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President thanks SRC staff for their hard work and integrity | 05 September 2020

President thanks SRC staff for their hard work and integrity

President Danny Faure yesterday continued with his series of official visit to government institutions with a tour of the Seychelles Revenue Commission headquarters at the Maison Collet.

The president was met and greeted on arrival by the chairman of the Seychelles Revenue Commission (SRC) board Chrystold Chetty, SRC’s commissioner general Veronique Herminie and deputy commissioner Fred Morel.

President Faure was offered a tour of the various sections at SRC’s headquarters, including the revenue, enforcement and audit sections, during which he was able to interact with the staff, took the time to understand the nature of operations, hear their contributions and brainstorm solutions.

His visit concluded with a meeting with the management of the SRC.

Addressing the management team, the president shared his appreciation for all the hard work and high level of professionalism displayed by SRC officials.

He urged them to continue upholding their high standards of professional conduct.

"I would like to thank everyone at the SRC for all your hard work. Despite the challenges that you face, you continue to serve your organisation and the country with integrity. Thank you for ensuring that we continue to collect revenue, particularly now with the economic crisis caused by the Covid-19 pandemic. We all need to brace ourselves for tough times ahead and I hope we can continue further improving SRC together," said President Faure.

Speaking to the media after the president’s visit, Mrs Herminie noted that yesterday’s visit provided the SRC with the opportunity to push forward some of its key concerns to the head of the executive.

“One of the issues we touched on was some of the exemptions or concessions that the government had offered in past negotiations and which are now causing some complications for SRC in terms of revenue collection. For instance, the double taxation agreements that Seychelles has signed with some countries ‒ there might have been a necessity for them at one time, but now as the world evolves and trade increases we have noticed a lot of investors from these countries coming to do business in Seychelles but Seychelles loses out on taxes,” Mrs Herminie explained.

Seychelles has signed double tax agreements with over 25 countries including Botswana, Mauritius, China, Malaysia, Cyprus and the United Arab Emirates. With such treaties, some offshore investors from these countries can be exempted from paying taxes in Seychelles as long as they have proof of tax payments in their country of residence.

SRC has been able to establish a robust taxation network with these countries to assess whether these legal persons are actually paying their dues.

The SRC management also talked to President Faure on its tax debts ‒ presently standing at R958 million ‒ particularly in regards to fast tracking a mechanism that would facilitate the write off for some of the irretrievable debts on its ledgers.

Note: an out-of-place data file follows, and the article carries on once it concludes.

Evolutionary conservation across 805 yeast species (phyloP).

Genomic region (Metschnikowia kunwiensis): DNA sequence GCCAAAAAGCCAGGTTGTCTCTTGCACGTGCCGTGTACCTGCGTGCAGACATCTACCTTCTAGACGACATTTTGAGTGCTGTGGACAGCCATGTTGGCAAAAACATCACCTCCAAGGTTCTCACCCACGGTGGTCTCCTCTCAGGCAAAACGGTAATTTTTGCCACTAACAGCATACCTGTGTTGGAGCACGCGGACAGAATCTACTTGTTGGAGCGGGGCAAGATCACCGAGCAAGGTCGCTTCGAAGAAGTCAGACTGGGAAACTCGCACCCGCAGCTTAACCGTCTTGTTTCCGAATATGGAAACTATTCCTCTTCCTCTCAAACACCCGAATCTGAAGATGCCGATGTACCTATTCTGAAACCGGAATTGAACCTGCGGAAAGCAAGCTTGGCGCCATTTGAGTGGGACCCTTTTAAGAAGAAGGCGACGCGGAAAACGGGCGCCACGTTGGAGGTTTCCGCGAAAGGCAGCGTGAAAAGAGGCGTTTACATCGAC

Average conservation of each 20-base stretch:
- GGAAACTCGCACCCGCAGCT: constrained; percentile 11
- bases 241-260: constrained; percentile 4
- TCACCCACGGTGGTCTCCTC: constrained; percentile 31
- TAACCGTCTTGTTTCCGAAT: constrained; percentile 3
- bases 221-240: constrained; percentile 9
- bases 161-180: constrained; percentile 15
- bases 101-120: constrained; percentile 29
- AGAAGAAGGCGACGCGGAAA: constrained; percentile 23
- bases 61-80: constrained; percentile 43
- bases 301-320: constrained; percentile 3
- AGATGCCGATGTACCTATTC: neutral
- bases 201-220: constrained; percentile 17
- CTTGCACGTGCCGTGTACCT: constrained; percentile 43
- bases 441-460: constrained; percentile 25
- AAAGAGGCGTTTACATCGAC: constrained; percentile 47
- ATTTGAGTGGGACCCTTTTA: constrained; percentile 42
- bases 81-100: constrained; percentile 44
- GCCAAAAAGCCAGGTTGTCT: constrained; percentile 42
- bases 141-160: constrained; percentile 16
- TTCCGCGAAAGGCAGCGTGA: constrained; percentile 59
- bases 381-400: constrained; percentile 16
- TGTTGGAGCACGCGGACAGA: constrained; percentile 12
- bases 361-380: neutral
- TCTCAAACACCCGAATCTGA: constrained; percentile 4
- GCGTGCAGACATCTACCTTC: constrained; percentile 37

“There are some debts that we would never be able to recover such as in cases where people have passed away and there are no heirs to continue with the business. If we do not remove these from our books, these debts will never decrease. There are some work being done with the finance ministry and attorney general’s office to find a write-off procedure that will please all parties,” stated Mrs Herminie.

“Additionally, we discussed the issue where some of our staff have expressed the wish for SRC to regain the autonomy it had before. But these are all policy issues and the president noted that, with Covid-19, this is not the right moment for this to be addressed; this could come at a later stage under a well-organised structure.”

As the country’s tax, payments and customs authority, the SRC is the government’s financial heartbeat and the revenue it collects is crucial to the socio-economic wellbeing of its people.

During the lockdown period SRC was considered as an essential service and operated its customs and other vital sections at half capacity by employing a staggered hours system as well as alternating working days between employees. To note, SRC employs around 340 individuals in the various offices located on Mahé, Praslin and La Digue.

“We are the oil that keeps the government engine running so it was vital for us to keep operating in these times and we had to make certain arrangements with our staff to continue providing our services and collect revenue,” stated Mrs Herminie.

SRC recorded a significant decline in revenue collection during the lockdown period and Mrs Herminie highlighted that the SRC might not meet, never mind exceed, the R7.201 billion overall revenue collected in 2019.

While it collected some R589 million for January 2020 the figure gradually decreased to R359 million in April but, fortunately, revenue collection is picking up with R480 million collected in July and R507 million in August.

Statistics show that SRC has collected a total of R3.8 billion up to August 2020.

“There is no way we will be able to collect the same figures as last year. We have been lucky and we have four months left to go ‒ if we put the revenue average at R500 million per month maybe we can beat it but I strongly doubt it.”

The revenue collected by the SRC each year has a monumental impact on the country’s budget for the following year.

The accompanying photos taken by our photographer Louis Toussaint show President Faure on his tour of the SRC offices.


Elsie Pointe




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